The words 'extra cursum curiae' are used in reference to the proceedings before the Court or a Judge. It is never used in respect to arbitration proceedings. I find neither any reason nor any authority in support of the proposition that when a Court or Judge is asked to act extra cursum curiae and he does so act at the request of the parties, he is no longer a Judge but an arbitrator and his decision is not a decree or order of the Court butan award of an arbitrator. It is true that the decree or order passed by the Judge extra cursum curiae resembles the award passed in an arbitration proceeding in that such a decree or order is not liable to appeal even though such a decree or order is appealable in the ordinary course. Hencethe language used in the decision is that such adecision is 'in the nature of an award or' as if it isan award' or such like phrases. There is not asingle decision to the effect that it is an award andcan only be enforced in the same way as an award made by the arbitrator can be enforced. Only in the case of (1938) 3 All E. R. 677, Goddard, J. attempted to enforce a decision of the Master extra cursum curiae, not in the proceeding itself, but in a different proceeding, by a suit. The decision of Goddard, J., has however, been set aside in appeal. Hardly any reliance can be placed on a decision set aside inappeal, apart from the fact that the case before Goddard, J., was most unusual. We are not to ignore the fact that Goddard, J. did his utmost to uphold the order the Court was expressly asked to pass by the parties extra cursum curiae, whereas in the instant case Mr. Banerjee's client wants to get out of the decree and order the Court was persuaded to pass at the request of the parties, including the applicant. The two cases can hardly be treated in the same footing.
9. The minute recording the agreement setout above cannot be treated as an order of reference under Section 21 of the Arbitration Act. Section 21 of the Arbitration Act requiresthat there must be an application in writing on which the Court can make an order ofreference. In the instant case, there was no petition in writing and the minutes of January 4, 1963 cannot be treated as an order of reference. Incidentally it may be noted that what happenedon January 4, 1963 was never intended to bedrawn up and the parties were in error in askingthe Registrar to draw up the same as an order. The preliminary decree directed to be drawn up by my judgment dated April 1, 1963 should record theminutes by which the parties expressly asked the to act extra cursum curiae. It is to be noted that it is not the petitioner's case that it is an award made in a competent application under Section 21 of the Arbitration Act. Indeed, one of the grounds taken by the petitioner is that it cannot be an order of reference in the absence of any application in writing in that behalf. The proceeding does not come under any of the other two categories of arbitration proceeding, namely, an arbitration without the intervention of the Court under Chapter II or an arbitration under the supervision of the Court under Chapter III, It was, therefore, totally outside the Arbitration Act. The reason why nobody until now has questioned the nature of a decision given by a Judge extra cursum curiae is that it is unquestionably a decision of the Court to be enforced in the same way as a decree or order of the Court. The decree or order of the Court resembles an award, in that it is not appealable even though the decree or order would have been otherwise liable to be challenged in Appeal. Otherwise, there is no distinction between an order passed by the Judge in regular course and an order passed extra cursum curiae.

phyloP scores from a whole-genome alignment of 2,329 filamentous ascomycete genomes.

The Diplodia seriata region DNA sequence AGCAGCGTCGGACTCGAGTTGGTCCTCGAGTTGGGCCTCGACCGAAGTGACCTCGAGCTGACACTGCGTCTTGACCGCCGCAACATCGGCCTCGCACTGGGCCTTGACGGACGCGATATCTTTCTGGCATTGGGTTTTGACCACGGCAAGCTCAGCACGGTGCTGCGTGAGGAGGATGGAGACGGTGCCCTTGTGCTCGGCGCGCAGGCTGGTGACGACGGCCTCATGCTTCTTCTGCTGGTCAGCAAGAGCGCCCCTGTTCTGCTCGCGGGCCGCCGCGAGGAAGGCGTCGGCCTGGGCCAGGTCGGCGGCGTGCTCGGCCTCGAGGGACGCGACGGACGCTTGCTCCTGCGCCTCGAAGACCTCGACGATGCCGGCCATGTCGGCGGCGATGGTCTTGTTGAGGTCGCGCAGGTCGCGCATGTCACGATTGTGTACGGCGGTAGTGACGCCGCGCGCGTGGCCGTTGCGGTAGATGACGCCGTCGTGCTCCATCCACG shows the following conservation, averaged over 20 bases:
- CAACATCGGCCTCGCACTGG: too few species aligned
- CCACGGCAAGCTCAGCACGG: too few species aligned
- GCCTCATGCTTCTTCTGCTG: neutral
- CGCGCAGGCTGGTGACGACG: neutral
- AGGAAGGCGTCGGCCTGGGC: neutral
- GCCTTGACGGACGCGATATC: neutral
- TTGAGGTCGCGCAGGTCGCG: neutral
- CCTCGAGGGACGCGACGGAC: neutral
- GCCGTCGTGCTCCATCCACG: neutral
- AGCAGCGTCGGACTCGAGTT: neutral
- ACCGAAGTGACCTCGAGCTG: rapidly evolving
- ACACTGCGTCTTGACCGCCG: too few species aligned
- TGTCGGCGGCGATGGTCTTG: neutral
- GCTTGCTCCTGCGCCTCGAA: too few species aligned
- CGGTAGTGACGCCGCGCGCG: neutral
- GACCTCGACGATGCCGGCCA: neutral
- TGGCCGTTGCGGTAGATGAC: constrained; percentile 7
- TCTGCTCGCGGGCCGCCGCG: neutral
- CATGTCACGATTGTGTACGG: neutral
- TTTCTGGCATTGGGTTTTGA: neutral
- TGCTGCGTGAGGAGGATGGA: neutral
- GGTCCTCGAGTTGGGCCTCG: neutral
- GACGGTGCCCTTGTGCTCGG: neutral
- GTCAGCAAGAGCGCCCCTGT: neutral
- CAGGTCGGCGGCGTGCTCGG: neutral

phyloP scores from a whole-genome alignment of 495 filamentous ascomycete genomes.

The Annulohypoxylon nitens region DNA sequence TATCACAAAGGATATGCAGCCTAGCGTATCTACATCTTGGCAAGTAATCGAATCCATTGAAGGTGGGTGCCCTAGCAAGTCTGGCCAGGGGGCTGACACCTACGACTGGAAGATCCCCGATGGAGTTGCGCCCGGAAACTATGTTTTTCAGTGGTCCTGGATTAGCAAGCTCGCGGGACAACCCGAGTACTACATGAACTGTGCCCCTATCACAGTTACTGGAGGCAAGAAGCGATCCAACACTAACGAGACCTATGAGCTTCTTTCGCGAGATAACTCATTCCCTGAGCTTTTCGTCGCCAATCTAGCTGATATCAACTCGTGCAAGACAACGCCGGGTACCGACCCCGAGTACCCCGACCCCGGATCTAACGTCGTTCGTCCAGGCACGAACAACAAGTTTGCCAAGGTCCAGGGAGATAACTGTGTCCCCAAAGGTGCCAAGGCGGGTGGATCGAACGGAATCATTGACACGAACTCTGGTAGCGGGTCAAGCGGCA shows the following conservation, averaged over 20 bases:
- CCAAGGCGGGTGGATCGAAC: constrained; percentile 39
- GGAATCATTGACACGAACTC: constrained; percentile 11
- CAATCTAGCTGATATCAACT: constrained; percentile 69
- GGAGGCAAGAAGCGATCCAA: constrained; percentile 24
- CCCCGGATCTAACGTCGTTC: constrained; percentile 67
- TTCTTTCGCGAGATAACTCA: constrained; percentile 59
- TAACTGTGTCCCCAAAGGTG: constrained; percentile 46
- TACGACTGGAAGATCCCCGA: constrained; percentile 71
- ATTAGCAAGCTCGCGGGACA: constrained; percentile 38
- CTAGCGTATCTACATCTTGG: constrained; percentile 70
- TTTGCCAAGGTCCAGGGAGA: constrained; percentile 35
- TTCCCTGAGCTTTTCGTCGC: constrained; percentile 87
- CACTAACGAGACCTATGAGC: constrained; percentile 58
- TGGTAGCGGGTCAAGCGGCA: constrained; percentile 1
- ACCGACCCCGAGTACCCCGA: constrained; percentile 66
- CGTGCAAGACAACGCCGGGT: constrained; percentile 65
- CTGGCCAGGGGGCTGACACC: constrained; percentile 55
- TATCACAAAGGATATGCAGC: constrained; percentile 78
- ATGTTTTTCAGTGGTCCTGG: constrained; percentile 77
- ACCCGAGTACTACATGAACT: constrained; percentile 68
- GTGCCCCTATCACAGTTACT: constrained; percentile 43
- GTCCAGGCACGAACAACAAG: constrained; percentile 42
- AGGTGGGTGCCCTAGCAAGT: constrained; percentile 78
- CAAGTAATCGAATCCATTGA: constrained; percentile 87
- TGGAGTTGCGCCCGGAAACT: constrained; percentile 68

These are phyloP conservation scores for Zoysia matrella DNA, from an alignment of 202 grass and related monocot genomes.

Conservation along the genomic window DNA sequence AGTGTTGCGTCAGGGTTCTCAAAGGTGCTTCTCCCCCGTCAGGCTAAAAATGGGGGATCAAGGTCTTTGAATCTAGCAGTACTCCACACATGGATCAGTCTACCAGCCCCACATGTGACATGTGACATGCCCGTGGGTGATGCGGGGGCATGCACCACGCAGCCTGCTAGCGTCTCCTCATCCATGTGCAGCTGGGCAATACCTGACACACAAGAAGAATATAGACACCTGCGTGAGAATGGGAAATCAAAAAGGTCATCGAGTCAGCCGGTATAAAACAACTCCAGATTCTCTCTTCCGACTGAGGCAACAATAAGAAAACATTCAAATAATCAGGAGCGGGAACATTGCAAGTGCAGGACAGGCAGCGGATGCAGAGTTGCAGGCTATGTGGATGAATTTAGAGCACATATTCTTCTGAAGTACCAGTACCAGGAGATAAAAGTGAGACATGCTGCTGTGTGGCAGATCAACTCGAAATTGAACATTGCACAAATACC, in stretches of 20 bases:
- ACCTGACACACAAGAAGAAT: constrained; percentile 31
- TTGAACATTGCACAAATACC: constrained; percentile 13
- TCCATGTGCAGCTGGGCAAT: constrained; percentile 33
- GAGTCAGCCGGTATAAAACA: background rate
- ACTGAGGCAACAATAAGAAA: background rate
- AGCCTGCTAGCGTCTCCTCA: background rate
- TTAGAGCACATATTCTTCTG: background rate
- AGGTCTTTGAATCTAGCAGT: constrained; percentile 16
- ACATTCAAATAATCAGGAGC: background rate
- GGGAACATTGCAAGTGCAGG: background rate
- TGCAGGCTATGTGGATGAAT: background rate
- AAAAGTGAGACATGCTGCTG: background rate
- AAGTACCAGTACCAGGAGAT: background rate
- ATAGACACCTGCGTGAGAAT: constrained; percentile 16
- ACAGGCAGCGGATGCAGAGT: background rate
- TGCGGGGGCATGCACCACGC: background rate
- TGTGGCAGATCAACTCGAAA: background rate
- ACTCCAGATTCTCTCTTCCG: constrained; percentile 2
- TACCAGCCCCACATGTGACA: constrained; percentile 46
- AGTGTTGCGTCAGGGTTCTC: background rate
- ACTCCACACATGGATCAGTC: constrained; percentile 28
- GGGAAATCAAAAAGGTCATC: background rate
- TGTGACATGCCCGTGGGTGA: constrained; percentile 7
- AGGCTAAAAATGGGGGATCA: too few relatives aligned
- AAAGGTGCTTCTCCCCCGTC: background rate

10. I have considered the question raised, because I am expressly asked to record my view on the question raised by Mr. Banerjee and because it seems to me that the Appeal Court was apt to think that the question raised by Mr. Banerjee requires consideration. In my view, however, having regard to the nature of the writ asked for the question does not strictly arise. The writ asked for, in my judgment cannot be. issued under Article 226 of the Constitution. The object of this application and the order asked for is to compel the Registrar not to file a decree passed by a Judge in a pending suit. It is crystal clear from the offending order that I passed a 'preliminary decree' in the suit in express terms. I was asked by the parties to pass a preliminary decree and I passed a decree. There is no room for doubt on that point. Whether I was right or whether I was wrong is beside the point. In any event, it is not the business of the Registrar for any other officer of the Court to sit in judgment on a decree or order passed by the Court. Yet, this is exactly what the petitioner wants. She wants the Registrar to refuse to file the decree, on the ground that I was wrong in passing a decree. Rules of this Court make it obligatory on the Registrar to file a decree passed by the Judge. It is not for him to decide whether the Judge was entitled to pass the decree or whether it is according to law. Whoever else is competent to question it, the Registrar was not. The Registrar is bound in law to file it. If any doubt arises as to how the decree is to be drawn up, the parties are entitled to come before the Judge who passed the decree or order and make their submissions to the Judge concerned and to no other Court. To recognise the right of a (party to challenge an order or decree passed by a Judge of the High Court in a judicial proceeding pending before him by an aplication under Article 226 of the Constitution, is unheard of and unprecedented. It is equally unheard of and unprecedented to call upon the Registrar of this Court not to file a dercee or order passed by a Judge, by an application under Article 226. It is the duty of the Registrar to file an order passed by a Judge of this Court and no order can be passed calling upon the Registrar to violate the law and to act contrary to the Rules of this Court. To recognise the right claimed by the petitioner is to introduce complete anarchy in theadministration of the justice by this Court. If the decree or order is wrong, the aggrieved party maytake the matter to the Court of Appeal for correcting the order. If the decree or order is not liable to appeal, by reason of the agreement between the parties not to appeal, no legitimate grievancecan be made by any party, nor will the Court entertain any such grievance in that behalf. Ifthe decree or order is a nullity, the parties arefree to take such step as they may be advised.They may sit tight on it treating the decree asa nullity as a mere scrap of paper--or they mayhave it declared to be a nullity in an appropriateproceeding. Whatever other right the partiesmay or may not have, as indicated above, theyhave no right to ask the 'Registrar not to file thedecree or order, which the Registrar is bound tofile in law. No party is entitled to ask theCourt to issue a writ in the nature of mandamusto compel the Registrar to act not according tolaw but contrary to the provisions of law. I can-not conceive of a greater abuse of the processes oflaw than the instant application.
11. Mr. Banerjee lamented that unless theorder asked for is made, his client has no other remedy. She is debarred from preferring anappeal. She is debarred from challenging it as an award, because it is not an award and it cannot be filed as an award under the Indian Arbitration Act. It may be that she is debarred from further litigating. But she is so debarred from further litigating, because of her expressly agreeing to accept my decision to be final and bindingon her. In my judgment, she was well advised to have acted as she did to put a full stop to litigation and not to ruin herself and her brothers by a protracted litigation and to keep alive the ill-feeling between them, I greatly deplore hersubsequent conduct. As indicated before, she got half the estate of her mother by the decree passed by me. She is not entitled to anything more in law. The Solicitor and Counsel who gave her correct advice have been chucked out and now she is running from one Court to another, one wonders for what? In his judgment in the case of (1938) 2 All E. R. 109, Grear, L. J. commented on the conduct of the parties in carrying on rumous litigation, which was characterised by His Lordship as melancholy. The instant case before me makes me more melancholy, because it is not merely ruinous but it also keeps alive indefinitely bad feeling between brothers and sisters. I was amazed to be told that the sister is persisting in this litigation, because she considers that by so doing she is paying respect to the memory of her mother. The two brothers are alleged to have behaved badly with the mother in the last few years of her life. In the will executed by her, of which I granted probate, the only specific grievance made by the mother against her two sons is that they did not marry the youngest sis-ter, the petitioner. To what extent the responsibility for it falls on the eider brothers or the petitioner I have great doubt. But even if the two sons did not behave properly with their mother, which if true, must be condemned in no uncertain terms, would it be doing respect to the mother by carrying on interminable litigation, which cannot but ruin the children of the same mother? I do not understand this attitude of the petitioner, far less to appreciate it. I ask the petitioner to soberly consider the matter and to give up this attitude of mind which is as much ethically wrong as it is against her interest.
12. For reasons stated above, the Rule is discharged and the application dismissed with costs; Certified for two Counsel. I direct the Registrar to file the decree forthwith. Subsequent proceedings should proceed now without any further delay.
13. An application is made under Article 132(1) of the Constitution for leave to appeal to the Supreme Court. I refuse to grant such leave. Oral application for stay is also refused.